Suzanne's Perfume Journal

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October 14, 2011:

Remember that song, Brother Love’s Travelling Salvation Show, with its feeling of lightning-rod readiness and the promise of deliverance? Though I usually bristle at anything that smacks of evangelical religion, one of the most memorable experiences of my life was when I was thirteen and had arrived fresh off the bus to Augusta, Maine, to stay with a farm family for a week as part of a 4-H exchange program. Aside from being briefly acquainted with one member of the family—a girl my age who had traveled to Pennsylvania the previous summer to stay with me—I knew little about my hosts but quickly discovered they were devout Baptists. My first night there, only hours after I got off the bus, they whisked me to a huge and elaborate auditorium where a gospel Revival was taking place—an event that was terrifying and exciting in equal measure: terrifying, of course, because it was the goal of this family who didn’t know me (but who were unimpressed by my Methodist upbringing) to quickly indoctrinate me into their fold and “save” me. The auditorium was packed to the rafters, and by the end of the night, people to the left and right of me were raising their hands and yelling “I want to be saved!” before making their way down to the stage, where the evangelical minister laid his hands on them and blessed them (and not in any quiet kind of way). I was a polite young girl, but the thought of approaching this man who looked and sounded like an Elvis Presley imitator (stripped of his rhinestones and wearing an ill-fitting polyester suit, but sporting sideburns and a microphone) made my stomach churn. My hosts kept urging me towards the stage, but luckily I had the wherewithal to ask them if Jesus had the power to save me right there on the spot, in the seat where I was sitting—and while they looked disappointed, they couldn’t (and didn’t) say no.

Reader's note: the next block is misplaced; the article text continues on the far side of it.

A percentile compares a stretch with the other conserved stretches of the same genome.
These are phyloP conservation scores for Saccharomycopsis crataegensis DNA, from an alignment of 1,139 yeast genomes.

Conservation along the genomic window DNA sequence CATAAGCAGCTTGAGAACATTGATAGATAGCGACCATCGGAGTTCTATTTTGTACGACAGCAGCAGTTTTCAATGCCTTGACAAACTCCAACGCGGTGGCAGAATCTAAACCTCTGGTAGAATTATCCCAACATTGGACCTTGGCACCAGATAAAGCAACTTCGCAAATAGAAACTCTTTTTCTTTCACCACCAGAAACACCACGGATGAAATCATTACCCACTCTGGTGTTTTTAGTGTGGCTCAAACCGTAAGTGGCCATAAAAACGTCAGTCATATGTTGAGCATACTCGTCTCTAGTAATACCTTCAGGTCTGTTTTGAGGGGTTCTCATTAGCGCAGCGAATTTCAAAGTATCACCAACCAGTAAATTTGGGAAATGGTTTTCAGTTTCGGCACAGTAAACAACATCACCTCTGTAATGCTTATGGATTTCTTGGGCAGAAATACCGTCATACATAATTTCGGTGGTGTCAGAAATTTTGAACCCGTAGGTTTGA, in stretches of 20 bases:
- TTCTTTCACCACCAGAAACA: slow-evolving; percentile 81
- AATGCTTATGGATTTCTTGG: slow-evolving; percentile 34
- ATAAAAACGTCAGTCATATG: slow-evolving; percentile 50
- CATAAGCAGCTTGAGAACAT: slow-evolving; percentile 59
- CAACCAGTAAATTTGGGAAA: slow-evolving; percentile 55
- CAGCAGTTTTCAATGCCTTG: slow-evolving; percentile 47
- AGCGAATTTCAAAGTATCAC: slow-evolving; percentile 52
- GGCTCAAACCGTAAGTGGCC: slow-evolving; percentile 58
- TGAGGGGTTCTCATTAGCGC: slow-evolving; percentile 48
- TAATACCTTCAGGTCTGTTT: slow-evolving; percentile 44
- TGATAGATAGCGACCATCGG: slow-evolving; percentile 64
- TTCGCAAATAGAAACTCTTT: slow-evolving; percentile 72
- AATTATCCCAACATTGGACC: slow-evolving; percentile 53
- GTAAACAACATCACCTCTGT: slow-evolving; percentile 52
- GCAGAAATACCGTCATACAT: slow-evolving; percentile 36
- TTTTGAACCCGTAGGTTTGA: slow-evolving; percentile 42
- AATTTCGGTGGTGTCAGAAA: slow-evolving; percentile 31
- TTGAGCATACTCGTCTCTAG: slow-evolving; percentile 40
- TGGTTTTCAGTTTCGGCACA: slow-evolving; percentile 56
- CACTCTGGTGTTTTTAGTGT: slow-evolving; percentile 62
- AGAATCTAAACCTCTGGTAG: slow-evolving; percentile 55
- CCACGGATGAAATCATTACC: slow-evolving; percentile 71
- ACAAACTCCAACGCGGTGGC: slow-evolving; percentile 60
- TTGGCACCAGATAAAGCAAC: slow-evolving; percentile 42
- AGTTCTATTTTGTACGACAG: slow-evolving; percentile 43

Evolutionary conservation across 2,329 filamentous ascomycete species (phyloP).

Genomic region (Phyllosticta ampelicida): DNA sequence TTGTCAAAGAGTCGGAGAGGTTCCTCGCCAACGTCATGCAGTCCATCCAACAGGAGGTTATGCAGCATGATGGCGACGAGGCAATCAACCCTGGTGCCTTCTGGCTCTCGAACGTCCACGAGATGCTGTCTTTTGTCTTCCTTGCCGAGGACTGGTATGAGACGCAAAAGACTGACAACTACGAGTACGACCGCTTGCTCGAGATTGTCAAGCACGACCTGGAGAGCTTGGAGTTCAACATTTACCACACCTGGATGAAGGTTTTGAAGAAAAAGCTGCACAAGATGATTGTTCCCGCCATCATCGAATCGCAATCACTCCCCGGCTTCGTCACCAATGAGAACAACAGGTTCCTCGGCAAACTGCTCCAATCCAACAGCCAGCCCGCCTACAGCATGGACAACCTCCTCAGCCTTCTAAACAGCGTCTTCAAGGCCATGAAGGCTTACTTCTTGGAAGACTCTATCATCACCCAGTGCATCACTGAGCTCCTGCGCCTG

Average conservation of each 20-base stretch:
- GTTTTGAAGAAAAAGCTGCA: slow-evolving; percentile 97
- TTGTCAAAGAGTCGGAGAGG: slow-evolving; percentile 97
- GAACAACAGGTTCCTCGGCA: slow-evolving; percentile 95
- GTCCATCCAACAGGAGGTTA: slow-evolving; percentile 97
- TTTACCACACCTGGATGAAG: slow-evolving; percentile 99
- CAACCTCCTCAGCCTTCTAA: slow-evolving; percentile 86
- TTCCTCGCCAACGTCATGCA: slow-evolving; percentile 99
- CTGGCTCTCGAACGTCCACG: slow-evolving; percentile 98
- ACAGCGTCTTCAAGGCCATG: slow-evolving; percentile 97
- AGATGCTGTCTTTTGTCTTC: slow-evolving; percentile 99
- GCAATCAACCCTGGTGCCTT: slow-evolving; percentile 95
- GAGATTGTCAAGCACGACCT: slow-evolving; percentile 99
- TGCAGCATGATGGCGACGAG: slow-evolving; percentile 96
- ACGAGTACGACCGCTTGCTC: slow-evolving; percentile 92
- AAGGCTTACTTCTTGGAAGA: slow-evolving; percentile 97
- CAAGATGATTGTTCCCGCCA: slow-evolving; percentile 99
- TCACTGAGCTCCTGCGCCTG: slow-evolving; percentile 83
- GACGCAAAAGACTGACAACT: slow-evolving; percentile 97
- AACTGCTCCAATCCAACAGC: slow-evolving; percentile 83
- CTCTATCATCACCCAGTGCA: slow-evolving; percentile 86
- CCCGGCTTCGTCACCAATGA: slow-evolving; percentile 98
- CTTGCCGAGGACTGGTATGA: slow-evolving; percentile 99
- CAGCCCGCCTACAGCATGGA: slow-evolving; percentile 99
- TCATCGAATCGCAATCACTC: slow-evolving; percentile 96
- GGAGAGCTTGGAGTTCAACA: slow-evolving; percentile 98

So that was the terrifying part, but I’d be a liar if I didn’t admit that this event was also as electrifying as any rock concert I’ve been to over the years. There was music—most of it live, loud and quite good; there was hand-clapping and bodies waving in unison and the minister’s booming and powerful speech in between songs, as well as moments of startling silence in between the crescendo of these other things. There was undeniable, awe-inspiring spirit there—and while one could simply denounce it as the collective energy and vocalizations of a mob, to do so strikes me as not entirely fair, because these people were really and truly having an ecstatic experience; they were, in other words, willing themselves towards ecstasy. And maybe I’m being naïve, but I believe that, unlike me, the majority of the people in that audience were there willingly, and that most of them were on a quest for something reassuringly beautiful. Their collective belief that such a thing existed was palpable, shiny and exciting; I still feel it, these many years later, whenever I hear Neil Diamond singing “Love, Brother Love, say Brother Love’s Travellin’ Salvation Show.” And I recall it when I put on Bancha Extreme.